Driving EV adoption by improving the EV charging experience
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Nov 6, 2020
Joshua Elyea

New challenges in understanding and standardizing a seamless EV charging experience await those responsible for the deployment, management and maintenance of this infrastructure, particularly in the areas of reliability and uptime.

Source: FLO

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This article is presented by FLO

In Canada, electric vehicles (EVs) and their requisite charging infrastructure have been the focal point of significant investment over the last several years, with almost 6,000 publicly available charging stations deployed. However, as the geographical footprint of this technology continues to grow, new challenges in understanding and standardizing a seamless charging experience await those responsible for the deployment, management and maintenance of this infrastructure, particularly in the areas of reliability and uptime.

To accelerate EV adoption in Canada, uptime is key

As Canada looks to transition to a more sustainable future, the effort to accelerate electric vehicle adoption in the country has been significant. The continued deployment of publicly accessible charging infrastructure, often made possible through federal and provincial incentive programs, has helped to make the transition to electric a more appealing proposition for many Canadians; and while range anxiety still exists, infrastructure providers and other key stakeholders inside the charging ecosystem are continuing to work diligently to expand the breadth and scope of this new and necessary technology. 

However, as with any new technology, unexpected challenges can often rise to the fore, and some industry experts have begun to notice that today’s EV drivers, especially in areas with substantive public infrastructure, are often as concerned with a station’s operational status as they are with finding a charge to begin with. This lack of certainty in the status of a charger, known as charger anxiety, is a problem for all stakeholders inside the charging ecosystem, from the infrastructure provider to the site host to the drivers themselves. This threat of downtime, whether from scheduled maintenance or station malfunction, has led some in the industry to believe that delivering on a more reliable charging experience is the key to accelerating EV adoption in Canada. 

“Moving forward, a reliable charging experience will be a major factor helping to accelerate the adoption of electric vehicles in Canada” says Louis Tremblay, President and CEO of FLO®. “Drivers need to feel secure not just in their ability to find a charge, but also to access it easily and reliably when they arrive at the charging station. It’s no longer enough to just have dots on the map…hardware providers and network managers need to start thinking about how industry quality standards can help us further accelerate the electrification of transportation.”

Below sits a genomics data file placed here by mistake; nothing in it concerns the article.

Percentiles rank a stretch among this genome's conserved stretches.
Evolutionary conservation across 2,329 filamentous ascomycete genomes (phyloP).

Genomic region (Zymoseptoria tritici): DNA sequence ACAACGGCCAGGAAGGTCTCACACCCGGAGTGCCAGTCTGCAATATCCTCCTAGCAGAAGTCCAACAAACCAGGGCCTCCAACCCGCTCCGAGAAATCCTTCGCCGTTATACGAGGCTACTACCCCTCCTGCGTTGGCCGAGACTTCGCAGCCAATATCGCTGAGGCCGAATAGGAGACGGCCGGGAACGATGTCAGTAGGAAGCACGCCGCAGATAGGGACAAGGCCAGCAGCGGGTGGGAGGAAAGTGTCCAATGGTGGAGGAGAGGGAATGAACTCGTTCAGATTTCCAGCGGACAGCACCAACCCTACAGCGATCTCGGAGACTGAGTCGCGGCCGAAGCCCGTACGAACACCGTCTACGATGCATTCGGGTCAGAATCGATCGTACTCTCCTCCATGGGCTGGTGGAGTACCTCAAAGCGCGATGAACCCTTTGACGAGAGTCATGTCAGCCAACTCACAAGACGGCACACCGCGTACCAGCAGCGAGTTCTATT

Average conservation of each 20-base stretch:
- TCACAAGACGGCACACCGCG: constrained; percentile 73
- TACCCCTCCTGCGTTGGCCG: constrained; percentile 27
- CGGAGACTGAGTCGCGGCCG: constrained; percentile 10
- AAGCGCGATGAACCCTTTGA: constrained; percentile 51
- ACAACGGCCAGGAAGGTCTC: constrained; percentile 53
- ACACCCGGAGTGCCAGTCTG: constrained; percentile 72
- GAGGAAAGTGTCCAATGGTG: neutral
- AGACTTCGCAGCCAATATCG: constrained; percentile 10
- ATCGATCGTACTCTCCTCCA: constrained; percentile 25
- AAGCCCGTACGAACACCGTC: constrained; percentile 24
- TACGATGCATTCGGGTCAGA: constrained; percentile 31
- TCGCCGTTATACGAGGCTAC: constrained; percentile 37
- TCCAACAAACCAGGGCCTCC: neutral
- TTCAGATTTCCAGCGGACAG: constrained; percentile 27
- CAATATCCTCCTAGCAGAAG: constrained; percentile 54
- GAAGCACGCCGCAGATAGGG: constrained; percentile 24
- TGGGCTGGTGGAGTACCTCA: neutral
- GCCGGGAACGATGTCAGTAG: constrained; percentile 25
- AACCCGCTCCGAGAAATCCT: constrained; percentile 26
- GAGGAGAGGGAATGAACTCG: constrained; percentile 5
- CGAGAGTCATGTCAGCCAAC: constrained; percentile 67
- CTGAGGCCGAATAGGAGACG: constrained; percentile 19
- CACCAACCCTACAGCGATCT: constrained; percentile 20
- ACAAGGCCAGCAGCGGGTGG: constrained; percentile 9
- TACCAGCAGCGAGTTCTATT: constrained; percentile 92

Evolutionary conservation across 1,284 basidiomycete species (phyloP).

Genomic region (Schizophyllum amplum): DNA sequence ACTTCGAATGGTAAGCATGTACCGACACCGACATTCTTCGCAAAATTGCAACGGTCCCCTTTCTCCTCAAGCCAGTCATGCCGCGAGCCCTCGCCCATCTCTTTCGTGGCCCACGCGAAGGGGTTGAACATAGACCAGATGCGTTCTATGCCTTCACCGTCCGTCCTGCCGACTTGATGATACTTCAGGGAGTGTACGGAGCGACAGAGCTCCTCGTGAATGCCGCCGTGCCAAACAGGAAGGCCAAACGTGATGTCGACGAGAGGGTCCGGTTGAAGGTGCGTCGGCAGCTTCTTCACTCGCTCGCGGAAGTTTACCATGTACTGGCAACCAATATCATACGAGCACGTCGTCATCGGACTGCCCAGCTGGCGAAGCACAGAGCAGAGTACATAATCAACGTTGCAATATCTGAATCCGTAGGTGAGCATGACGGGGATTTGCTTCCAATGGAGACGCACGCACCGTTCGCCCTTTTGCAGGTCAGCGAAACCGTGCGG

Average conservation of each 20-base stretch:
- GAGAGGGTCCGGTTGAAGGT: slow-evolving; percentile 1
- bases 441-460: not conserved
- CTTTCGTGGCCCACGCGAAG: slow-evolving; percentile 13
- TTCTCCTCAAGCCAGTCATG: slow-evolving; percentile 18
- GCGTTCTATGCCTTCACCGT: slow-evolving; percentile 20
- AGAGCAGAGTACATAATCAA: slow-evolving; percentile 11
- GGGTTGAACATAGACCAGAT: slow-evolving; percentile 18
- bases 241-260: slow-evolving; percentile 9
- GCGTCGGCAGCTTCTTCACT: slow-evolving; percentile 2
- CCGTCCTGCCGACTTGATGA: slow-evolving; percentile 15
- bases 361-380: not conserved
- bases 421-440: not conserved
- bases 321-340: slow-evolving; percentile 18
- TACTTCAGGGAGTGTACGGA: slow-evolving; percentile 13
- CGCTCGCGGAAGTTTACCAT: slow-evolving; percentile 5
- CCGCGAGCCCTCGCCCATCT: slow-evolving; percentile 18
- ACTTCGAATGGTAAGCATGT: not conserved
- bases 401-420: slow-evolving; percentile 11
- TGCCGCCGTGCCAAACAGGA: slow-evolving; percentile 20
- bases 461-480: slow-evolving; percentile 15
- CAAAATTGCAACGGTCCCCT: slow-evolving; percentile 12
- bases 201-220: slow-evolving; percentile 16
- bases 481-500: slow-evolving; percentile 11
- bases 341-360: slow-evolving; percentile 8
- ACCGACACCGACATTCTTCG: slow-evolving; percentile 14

And if we are to understand quality as the key to EV adoption in Canada, then attempting to understand what constitutes quality in a charging experience and moving to standardize it across the sector becomes an intensely important exercise. 

This brings us to uptime

Let’s talk about uptime

Uptime is an easy concept to understand at its core. If downtime is time logged when the charger is unavailable, then uptime is the inverse, the total amount of time that a charging station reads as operational. In the charging industry, uptime is often measured over the course of a calendar year, and it has become a valuable metric through which EV charging hardware providers and network managers can speak to the reliability of their charging experience.  

“Establishing a consistent and transparent way to talk about uptime across the industry could immensely improve the charging experience for Canadian EV drivers,” says Benoît Masson, Vice President of Operations at FLO. “But it’s important to remember that there are many factors that come into play when attempting to measure uptime in a quantifiable way, and that a few percentage points make a significant difference in the overall downtime of a charging network. Downtime can leave an EV driver frustrated or in a worst-case scenario, stranded, so the difference between seven days of downtime and fifteen days of downtime is pronounced.” 

Matrix Comparison of Uptime as Translated to Days of Downtime 
Uptime
(Percent, One Year Period) 
Approximate Equivalent Downtime in Days
(One Year Period) 
99% 4
98%
97%11
96%15
95% 18
Provided by FLO 

A more reliable charging experience requires effort from all

At the end of the day, everyone in the charging ecosystem is accountable for uptime, from the station manufacturer to the network operator to the site host, and that accountability stretches beyond the initial purchase and installation of a charging station. Choosing a solutions provider that can offer not only quality hardware but also network management services that schedule proactive monitoring maintenance and offer speedy repair services can help ensure that stations are operational when drivers need them. 

“At FLO, we like to lead the way,” says Tremblay, “and our mission has always been to accelerate electric vehicle adoption by providing the best possible charging experience to our customers. We believe that by making reliability a pillar of both our hardware and software design, we can provide a more dependable charging experience for drivers and make the transition to EVs a more convenient choice for many Canadians.”

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